If this technique sounds familiar, it should be. It is the one used by science, engineers, lawyers, parliaments, courts, and anything with a Socratic method basis. It is used because it tends to work at stripping away bullshit from reproducible reality. After several thousand years, it has known flaws. But it usually works and stops too much flimflam wasting everyone’s time.

          The reason why is that making an assertion of fact in this environment without backing is simply bullshit. We don’t really know who anyone is. Most people commenting are limited to zero credibility. Authority in this environment is limited.

          They should be prepared to put up a source for their assertion, or be prepared to put in the words “I think..”. Which of course immediately devalues the statement. If they put up a source or link, then the quality of what is on the other side of that link determines their credibility. Because someone will look and analyse it.

          Why? Because there are some serious bullshit artists around who lie to change reality. I and most people would prefer to know who is lying and who can back their words with facts.

          However the point really is that most things can be expressed as opinion, and it is a whole lot safer around here to express things as opinions or questions unless the person making it is damn sure that they can link to a source or state the source of their information.

          Otherwise you get people like me correcting their misconceptions and fuzzy thinking and exercising our ability to communicate our irritation at having to do so across the printed page. It is a duty to be pedantic on assertions of fact that are in reality just undeclared mythmaking

        • dukeofurl 4.1.1.2

          Adrian you should read Budowskys column in 2015
          Biden-Warren in 2016?
          http://thehill.com/opinion/brent-budowsky/253924-brent-budowsky-biden-warren-in-2016
          .“..there have been several events regarding the Clinton campaign that are deeply troubling. Last Thursday in Ohio, the former secretary of State, who for months has spoken as a liberal, progressive and populist, suddenly stated that she is in fact a moderate and centrist Democrat…”

          “one of the pro-Hillary super-PACs has, according to a reliable report in the Huffington Post, begun what I consider a scurrilous, divisive and self-destructive negative campaign against Sanders, which should stop now.”

          You should really look at the whole picture rather than a small segment. As he would share your disdain for the democrat- corporate consultant class

          “This phenomenon that sterilizes Democratic idealism, passion and turnout has contributed mightily to Democratic losses of the House, Senate, governorships and state legislatures and the dangerously high levels of public distrust toward the front-runner for the party’s nomination.”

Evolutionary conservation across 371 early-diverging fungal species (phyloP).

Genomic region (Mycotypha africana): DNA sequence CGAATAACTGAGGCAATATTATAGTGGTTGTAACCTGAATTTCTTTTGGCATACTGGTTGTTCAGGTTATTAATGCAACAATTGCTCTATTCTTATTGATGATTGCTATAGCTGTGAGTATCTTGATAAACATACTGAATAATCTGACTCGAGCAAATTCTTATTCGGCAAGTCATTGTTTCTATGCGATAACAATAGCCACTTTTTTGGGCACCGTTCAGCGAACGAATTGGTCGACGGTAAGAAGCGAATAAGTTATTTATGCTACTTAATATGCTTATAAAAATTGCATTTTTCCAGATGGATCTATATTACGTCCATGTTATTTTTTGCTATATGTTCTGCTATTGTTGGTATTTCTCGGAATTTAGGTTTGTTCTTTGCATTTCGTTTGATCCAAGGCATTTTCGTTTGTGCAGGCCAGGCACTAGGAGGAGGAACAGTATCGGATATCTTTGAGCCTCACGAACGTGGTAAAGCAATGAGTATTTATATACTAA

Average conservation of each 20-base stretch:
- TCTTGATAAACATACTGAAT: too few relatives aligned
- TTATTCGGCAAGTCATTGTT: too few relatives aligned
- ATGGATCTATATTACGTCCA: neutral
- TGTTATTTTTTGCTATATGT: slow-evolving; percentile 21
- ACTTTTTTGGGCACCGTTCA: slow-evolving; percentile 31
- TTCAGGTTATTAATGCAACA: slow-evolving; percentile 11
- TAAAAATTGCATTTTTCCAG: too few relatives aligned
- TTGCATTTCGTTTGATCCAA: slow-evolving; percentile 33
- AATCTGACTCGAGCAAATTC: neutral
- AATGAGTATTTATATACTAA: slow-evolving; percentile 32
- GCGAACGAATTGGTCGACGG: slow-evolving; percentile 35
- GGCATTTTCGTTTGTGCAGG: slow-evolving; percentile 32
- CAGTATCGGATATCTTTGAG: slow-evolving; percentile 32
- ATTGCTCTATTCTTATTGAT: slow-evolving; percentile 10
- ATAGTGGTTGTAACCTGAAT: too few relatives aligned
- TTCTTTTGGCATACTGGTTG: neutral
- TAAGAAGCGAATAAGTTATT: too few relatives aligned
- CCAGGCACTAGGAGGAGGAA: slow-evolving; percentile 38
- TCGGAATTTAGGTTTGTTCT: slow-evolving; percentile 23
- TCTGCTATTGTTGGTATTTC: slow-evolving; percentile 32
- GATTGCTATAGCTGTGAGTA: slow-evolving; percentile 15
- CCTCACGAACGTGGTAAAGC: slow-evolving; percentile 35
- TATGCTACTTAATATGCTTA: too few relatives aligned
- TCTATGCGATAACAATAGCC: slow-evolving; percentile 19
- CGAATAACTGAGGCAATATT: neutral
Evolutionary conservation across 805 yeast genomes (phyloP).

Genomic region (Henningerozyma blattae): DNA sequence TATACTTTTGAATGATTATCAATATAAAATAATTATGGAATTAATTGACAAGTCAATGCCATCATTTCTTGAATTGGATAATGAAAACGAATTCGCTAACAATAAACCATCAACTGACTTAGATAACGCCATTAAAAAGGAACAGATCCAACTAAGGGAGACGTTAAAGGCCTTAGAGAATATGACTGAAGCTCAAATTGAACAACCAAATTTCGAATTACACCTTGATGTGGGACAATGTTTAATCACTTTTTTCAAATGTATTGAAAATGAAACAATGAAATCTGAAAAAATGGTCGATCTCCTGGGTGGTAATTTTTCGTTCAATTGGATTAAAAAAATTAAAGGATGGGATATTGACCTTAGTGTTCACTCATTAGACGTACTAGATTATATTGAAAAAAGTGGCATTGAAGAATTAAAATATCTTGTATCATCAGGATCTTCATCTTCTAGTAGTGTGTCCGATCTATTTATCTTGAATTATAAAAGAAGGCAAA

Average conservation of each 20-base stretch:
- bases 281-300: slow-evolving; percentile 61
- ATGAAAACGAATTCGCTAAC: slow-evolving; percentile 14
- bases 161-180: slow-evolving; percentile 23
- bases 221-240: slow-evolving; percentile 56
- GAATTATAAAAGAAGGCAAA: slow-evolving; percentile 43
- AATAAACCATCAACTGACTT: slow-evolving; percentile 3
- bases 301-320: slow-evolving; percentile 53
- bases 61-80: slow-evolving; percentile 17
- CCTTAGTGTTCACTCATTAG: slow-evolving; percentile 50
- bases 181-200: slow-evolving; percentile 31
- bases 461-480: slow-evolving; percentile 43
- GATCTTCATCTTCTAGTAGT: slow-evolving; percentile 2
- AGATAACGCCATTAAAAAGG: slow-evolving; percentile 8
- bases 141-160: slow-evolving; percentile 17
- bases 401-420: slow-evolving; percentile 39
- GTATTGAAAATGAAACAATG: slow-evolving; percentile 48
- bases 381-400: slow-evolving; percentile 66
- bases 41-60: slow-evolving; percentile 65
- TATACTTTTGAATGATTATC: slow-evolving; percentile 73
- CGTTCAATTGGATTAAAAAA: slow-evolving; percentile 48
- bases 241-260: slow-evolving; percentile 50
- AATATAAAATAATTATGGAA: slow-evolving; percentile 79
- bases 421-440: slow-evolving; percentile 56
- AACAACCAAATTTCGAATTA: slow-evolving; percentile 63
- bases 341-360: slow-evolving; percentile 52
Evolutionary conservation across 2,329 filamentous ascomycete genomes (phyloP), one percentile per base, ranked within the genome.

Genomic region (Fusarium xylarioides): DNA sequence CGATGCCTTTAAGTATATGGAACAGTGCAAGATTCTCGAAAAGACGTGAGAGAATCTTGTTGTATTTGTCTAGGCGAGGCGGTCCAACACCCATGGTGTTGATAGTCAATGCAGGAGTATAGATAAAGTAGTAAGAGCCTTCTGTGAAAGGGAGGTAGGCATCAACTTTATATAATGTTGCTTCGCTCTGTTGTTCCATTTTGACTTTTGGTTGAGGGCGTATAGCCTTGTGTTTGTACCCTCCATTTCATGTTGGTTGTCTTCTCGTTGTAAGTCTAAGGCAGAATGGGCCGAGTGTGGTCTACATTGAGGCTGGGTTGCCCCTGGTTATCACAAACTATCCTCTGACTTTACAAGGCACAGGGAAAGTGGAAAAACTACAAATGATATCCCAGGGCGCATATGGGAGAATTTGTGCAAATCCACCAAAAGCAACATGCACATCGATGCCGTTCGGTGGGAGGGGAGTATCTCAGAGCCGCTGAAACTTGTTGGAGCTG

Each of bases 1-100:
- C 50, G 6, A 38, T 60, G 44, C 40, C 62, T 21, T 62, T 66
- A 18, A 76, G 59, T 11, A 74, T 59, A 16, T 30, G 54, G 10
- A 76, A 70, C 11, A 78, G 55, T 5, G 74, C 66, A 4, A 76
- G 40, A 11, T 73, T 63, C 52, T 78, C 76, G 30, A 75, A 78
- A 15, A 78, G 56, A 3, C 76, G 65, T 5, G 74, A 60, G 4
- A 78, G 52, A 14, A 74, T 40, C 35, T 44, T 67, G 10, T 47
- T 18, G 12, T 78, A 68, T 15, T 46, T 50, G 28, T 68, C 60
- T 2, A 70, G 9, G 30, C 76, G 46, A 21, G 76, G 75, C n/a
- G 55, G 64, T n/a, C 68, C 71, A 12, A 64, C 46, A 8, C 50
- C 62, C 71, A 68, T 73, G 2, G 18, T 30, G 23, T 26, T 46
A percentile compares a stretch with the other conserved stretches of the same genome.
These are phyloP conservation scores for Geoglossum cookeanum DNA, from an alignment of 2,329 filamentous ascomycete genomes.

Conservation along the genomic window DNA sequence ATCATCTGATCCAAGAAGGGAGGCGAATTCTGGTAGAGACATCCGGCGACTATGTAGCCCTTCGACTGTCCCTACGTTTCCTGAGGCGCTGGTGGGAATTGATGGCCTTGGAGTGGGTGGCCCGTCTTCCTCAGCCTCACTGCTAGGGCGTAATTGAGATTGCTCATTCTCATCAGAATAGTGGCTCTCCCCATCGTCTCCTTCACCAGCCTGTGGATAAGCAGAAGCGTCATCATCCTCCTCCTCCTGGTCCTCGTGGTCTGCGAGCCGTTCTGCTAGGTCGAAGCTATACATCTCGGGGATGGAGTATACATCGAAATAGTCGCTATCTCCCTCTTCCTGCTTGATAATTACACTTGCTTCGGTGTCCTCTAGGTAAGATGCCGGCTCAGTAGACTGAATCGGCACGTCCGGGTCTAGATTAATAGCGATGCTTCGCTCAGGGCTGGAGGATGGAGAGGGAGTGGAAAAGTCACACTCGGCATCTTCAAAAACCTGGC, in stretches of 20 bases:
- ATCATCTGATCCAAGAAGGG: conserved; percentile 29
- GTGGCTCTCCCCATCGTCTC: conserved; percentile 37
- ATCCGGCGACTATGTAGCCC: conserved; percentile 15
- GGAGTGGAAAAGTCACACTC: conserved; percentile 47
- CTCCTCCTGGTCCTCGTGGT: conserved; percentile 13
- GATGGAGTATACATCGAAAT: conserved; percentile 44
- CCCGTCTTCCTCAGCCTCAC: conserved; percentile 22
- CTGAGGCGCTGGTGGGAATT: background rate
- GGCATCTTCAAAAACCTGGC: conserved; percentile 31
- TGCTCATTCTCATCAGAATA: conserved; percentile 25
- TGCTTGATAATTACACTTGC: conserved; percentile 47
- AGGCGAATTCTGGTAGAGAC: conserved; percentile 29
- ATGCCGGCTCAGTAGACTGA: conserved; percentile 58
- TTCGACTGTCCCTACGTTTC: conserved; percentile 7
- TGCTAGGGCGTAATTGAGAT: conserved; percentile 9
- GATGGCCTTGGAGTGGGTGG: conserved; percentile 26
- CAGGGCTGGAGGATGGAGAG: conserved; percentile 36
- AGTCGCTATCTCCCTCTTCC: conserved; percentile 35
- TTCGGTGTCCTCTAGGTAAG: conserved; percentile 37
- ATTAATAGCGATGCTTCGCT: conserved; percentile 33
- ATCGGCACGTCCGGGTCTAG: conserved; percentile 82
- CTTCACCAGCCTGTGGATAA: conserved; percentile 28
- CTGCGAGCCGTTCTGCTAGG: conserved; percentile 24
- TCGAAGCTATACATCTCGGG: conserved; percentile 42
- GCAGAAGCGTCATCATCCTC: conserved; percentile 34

hardly in the pocket for Clinton , as his personal views tended more to the Sanders/Warren/Biden side of things

  5. greywarshark 5

    There was a saying about there being a 7-year itch in marriage when the problems started to surface and be recognised.

    Perhaps there is a similar context here, and there is a process: Of finding faults in something, denying them, then they annoyingly pop up again, admitting problems, seeking ways to slide out from under, facing the bad outcomes, working out exit doors to distant locations, then presenting the finalising of the difficulty and the chosen method of closing it down.
    Could take 7 years.

    Could this approach be applied to such things as Guantanamo prison in a toxic location taken from the Cubans, and other long-standing matters that will never be finalised in a clean and clear-cut way showing perfect probity of those involved?

  6. Ross 6

    As a sidebar, Roman Polanski – who lives in France – has been wanted in the US for 40 years on charges of raping a girl. He skipped the US after fearing he’d be imprisoned (he admitted raping the girl).

    I understand France has an extradition treaty with the US but because Polanski is a French citizen, he will never be extradited.

    I doubt Assange will be going anywhere soon because the UK will have to agree to him leaving. I cannot see that happening given the close relationship between the US and UK.

  7. Wainwright 7

    Never made any sense to me that he feared extradition from Sweden more than extradition from England. Far more likely he’s a creep who didn’t want to answer for his creepiness. Makes all men look bad and tanked the reputation of his project int he rpocees, well done Julian.

  8. Ennui 8

    Seems to me I have seen this whole argument here before so many times at the Standard and other Leftist blogs. The same fierce tribalised polarisation where facts are dubious and positions inflexibly intolerant of dissent.

    In this case we have the neo Marxian proponents of a theory they call rape culture calling for a male to face the music. Their opponents the liberal anti imperialist supporters of a man who has stood up to the empire and who may have committed a crime.

    There’s a string of known facts. Yet neither side is privvy to what actually happened, the real facts. One side wants to “try” the facts even at the risk of the defendant being “renditioned”. His alleged crime so heinous that the risk of his demise matters not. Yet they have no real facts to base this call on.